Arcana Coelestia (Potts)  8920(4)

From all this it is also evident that unless truth Divine or the Word were presented in an accommodated form, it could not be apprehended; for if it were in a more exalted form than the state of perception, it would not fall into the understanding, thus not into the faith. Hence it is that truth Divine was given to man such as is the Word in the letter; for if it were to appear such as it is in heaven, no man would apprehend it, and on the first view and notice would reject it, because it would not fall into such things as are of natural light; and moreover it would be full of arcana such as could in no wise enter into any idea of man, because they are altogether repugnant to the appearances and fallacies which are derived from the world through the external senses; to say nothing of the deeper arcana which lie hidden within these arcana in manifold series, and that cannot possibly be expressed except by means of variations and changes of state of heavenly light and flame, by which angelic speech and thought are carried on.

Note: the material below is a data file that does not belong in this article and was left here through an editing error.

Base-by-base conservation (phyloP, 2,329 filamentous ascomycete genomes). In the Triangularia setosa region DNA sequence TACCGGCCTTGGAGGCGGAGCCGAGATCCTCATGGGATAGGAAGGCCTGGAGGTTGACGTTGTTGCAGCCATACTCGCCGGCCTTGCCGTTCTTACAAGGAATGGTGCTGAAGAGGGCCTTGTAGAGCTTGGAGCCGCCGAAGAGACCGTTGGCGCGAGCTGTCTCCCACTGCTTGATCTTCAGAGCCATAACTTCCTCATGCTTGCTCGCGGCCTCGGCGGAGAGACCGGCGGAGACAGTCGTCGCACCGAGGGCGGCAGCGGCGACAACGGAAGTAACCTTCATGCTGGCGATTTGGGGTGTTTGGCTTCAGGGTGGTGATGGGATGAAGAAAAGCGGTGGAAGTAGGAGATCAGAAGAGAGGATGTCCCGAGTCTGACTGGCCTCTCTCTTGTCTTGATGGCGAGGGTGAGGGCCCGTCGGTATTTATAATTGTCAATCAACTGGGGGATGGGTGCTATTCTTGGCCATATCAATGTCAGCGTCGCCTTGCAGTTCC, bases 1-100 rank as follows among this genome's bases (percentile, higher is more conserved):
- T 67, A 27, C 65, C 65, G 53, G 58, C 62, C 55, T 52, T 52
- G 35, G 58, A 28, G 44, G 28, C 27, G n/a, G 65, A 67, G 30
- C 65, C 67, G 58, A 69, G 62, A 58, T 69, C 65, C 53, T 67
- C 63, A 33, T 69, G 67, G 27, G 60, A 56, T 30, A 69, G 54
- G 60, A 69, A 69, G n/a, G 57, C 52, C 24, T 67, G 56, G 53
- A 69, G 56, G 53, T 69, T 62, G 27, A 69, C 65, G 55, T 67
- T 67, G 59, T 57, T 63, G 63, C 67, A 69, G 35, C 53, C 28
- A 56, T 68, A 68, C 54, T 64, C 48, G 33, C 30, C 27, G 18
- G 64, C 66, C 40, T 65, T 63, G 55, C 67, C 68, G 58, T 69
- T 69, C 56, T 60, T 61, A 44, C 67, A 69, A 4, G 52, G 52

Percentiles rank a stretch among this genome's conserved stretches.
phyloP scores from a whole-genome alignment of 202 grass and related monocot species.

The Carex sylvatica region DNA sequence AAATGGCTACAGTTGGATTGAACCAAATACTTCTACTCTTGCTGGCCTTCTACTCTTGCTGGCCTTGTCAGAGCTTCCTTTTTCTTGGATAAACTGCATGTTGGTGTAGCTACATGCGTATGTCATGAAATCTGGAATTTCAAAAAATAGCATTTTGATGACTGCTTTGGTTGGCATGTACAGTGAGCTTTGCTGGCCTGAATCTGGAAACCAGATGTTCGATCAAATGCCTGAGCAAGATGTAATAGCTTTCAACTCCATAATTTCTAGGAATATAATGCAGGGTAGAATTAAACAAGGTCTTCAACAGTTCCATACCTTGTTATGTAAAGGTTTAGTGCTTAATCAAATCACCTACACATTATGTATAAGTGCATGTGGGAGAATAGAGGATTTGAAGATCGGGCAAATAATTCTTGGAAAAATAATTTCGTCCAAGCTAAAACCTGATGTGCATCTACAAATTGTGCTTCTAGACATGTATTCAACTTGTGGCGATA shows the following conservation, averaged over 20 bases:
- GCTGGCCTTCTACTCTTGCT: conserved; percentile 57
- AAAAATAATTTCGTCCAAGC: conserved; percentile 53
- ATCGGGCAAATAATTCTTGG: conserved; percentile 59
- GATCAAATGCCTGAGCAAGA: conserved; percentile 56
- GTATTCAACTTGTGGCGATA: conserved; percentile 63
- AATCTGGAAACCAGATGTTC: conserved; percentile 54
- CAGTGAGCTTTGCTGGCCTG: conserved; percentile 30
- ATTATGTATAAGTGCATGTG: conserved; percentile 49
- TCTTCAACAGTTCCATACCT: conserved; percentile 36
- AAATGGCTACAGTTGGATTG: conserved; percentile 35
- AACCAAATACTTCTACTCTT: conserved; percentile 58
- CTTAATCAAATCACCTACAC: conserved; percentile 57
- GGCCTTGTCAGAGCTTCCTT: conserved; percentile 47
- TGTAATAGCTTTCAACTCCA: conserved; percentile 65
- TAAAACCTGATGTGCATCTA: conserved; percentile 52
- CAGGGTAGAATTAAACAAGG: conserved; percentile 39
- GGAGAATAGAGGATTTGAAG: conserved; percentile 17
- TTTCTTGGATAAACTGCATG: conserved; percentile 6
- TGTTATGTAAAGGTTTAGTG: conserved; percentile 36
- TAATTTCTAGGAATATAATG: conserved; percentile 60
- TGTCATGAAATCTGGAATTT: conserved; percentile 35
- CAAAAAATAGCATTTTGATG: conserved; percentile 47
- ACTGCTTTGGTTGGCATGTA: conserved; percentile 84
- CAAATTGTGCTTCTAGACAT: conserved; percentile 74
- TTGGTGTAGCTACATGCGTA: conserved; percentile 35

Arcana Coelestia (Potts)  4857(3)

It indeed appears incredible that it should be so, but this is because so long as man lives in the world he thinks from the natural and worldly things which are there, and not from spiritual and celestial things; and they who are immersed in bodily and earthly things do not know that there is anything spiritual and celestial, and still less that spiritual and celestial things are distinct from worldly and natural things, when yet they are distinct as the spirit of man is distinct from his body. Neither do they know that the spiritual sense lives in the literal sense as the spirit of man in his body, and also that the spiritual sense in like manner survives when the literal sense perishes; whence the internal sense may be called the soul of the Word.